Officially formed as a solo project from musician/artist Tedd L. circa 2007 in the Orléans area (north-central France) Wyrms would become a quartet after the first demo as various members would handle production/engineering and such here and there while the maestro has continued to act as the songwriter, cover artist, and visionary for all of the band’s releases since. The skeleton of their early ideal was revealed on their first mLP (‘La Mort De l’Ermite‘, 2009) wherein piano and keyboards featured heavily in developing vine-like crawls of melodic lead but the rhythm guitar style would be the sole trait to last over the course of their discography beyond. Their debut LP (‘Aashanstys – Rêves et peines d’un misanthrope‘, 2010) landed in the midst of France reclaiming some of its deeper buried identity beyond symphonic black metal’s seeming unending overtures in the 2000’s wherein bands like Artefact, Aorlhac, and underrated compatriots Fhoi Myore gained some minor notice but Wyrms‘ peers in terms of style were closer to ‘Nos sombres chapelles‘-era Sühnopfer minus the ‘Far Away from the Sun‘ influence and with a bit of Sognametal flair applied to the leads, at least at the time. It was a deeply sentimental and elaborately stated record, packed with melodic ideas and pushing on with it for ~6-7 minute per song. The same observation could be used to describe this fine fourth full-length from the band, ‘Sarkhral Lumænor – La lueur contre les fléaux‘, and we could dust our hands of it there and then but we’d be missing out on the steps taken towards what greatness we find punctuating their craft here years later.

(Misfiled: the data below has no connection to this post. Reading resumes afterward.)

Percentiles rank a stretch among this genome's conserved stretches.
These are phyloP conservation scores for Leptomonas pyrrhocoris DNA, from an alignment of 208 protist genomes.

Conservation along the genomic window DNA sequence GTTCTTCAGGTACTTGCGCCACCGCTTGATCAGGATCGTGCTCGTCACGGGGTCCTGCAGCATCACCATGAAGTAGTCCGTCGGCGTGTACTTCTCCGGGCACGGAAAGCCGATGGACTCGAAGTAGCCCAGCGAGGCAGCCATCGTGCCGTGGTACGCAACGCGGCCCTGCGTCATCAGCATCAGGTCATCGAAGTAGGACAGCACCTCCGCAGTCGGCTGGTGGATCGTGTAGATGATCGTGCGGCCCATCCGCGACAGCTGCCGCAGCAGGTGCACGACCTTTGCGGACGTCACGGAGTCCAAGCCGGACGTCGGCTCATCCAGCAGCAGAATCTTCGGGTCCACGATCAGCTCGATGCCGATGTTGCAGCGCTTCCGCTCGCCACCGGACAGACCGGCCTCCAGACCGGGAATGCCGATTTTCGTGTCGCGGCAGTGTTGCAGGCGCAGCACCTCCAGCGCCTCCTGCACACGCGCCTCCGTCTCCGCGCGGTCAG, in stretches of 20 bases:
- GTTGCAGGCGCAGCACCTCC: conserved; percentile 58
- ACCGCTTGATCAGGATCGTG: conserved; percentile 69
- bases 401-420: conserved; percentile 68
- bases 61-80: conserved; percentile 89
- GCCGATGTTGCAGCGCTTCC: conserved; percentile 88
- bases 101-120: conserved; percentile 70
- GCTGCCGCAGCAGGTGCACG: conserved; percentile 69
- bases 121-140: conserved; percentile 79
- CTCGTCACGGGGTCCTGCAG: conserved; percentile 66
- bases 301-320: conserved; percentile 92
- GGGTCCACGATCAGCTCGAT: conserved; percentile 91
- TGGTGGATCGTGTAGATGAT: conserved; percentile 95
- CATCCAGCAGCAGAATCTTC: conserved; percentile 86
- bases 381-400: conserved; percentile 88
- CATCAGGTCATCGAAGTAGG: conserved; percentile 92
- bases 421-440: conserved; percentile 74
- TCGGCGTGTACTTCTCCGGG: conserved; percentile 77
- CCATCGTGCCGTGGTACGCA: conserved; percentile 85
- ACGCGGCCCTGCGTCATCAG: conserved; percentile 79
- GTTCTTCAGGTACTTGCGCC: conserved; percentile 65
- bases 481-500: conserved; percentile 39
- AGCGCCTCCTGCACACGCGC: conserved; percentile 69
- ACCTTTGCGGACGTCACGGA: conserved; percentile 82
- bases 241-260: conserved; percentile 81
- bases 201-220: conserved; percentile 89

Precedence had more-or-less been set and their modus hasn’t changed so much as improved since then, though the focus on keyboards would wane on ‘Morcar Satoric – Les VI chemins du crépuscule‘ (2013) for the sake of a more intense meter and scorched lead guitar driven pieces. We can consider that album exceptional in its own right but it was the well mulled-over follow up (‘Altuus Kronhorr – La monarchie purificatrice‘, 2018) that’d finally broken through, perhaps because groups like Véhémence and Darkenhöld (alongside others aforementioned) had pulled more ears towards a certain shade of French melodic black metal output and perhaps because Wyrms had elevated their sound in the meantime, taking an even more aggressive riff-oriented approach. At that point I’d known about the band but it wasn’t until their one-off collaboration with Griffon that I’d tasked myself with sorting through their greater discography. As with most persistent and impassioned black metal artists we witness no certain devolution from album to album with Wyrms as they’ve slowly laser-honed their approach to lead guitar driven melodicism, edged out their folkish side a bit, and focused on sleek yet disruptive melodic black metal pieces which are unafraid to thrash, chug, and finesse their way to the hooks which land on most every song on ‘Sarkhral Lumænor – La lueur contre les fléaux‘. If you only speak the universal language of namedrop, consider something closer to Sielunvihollinen or the more charged side of Taake depending on the song.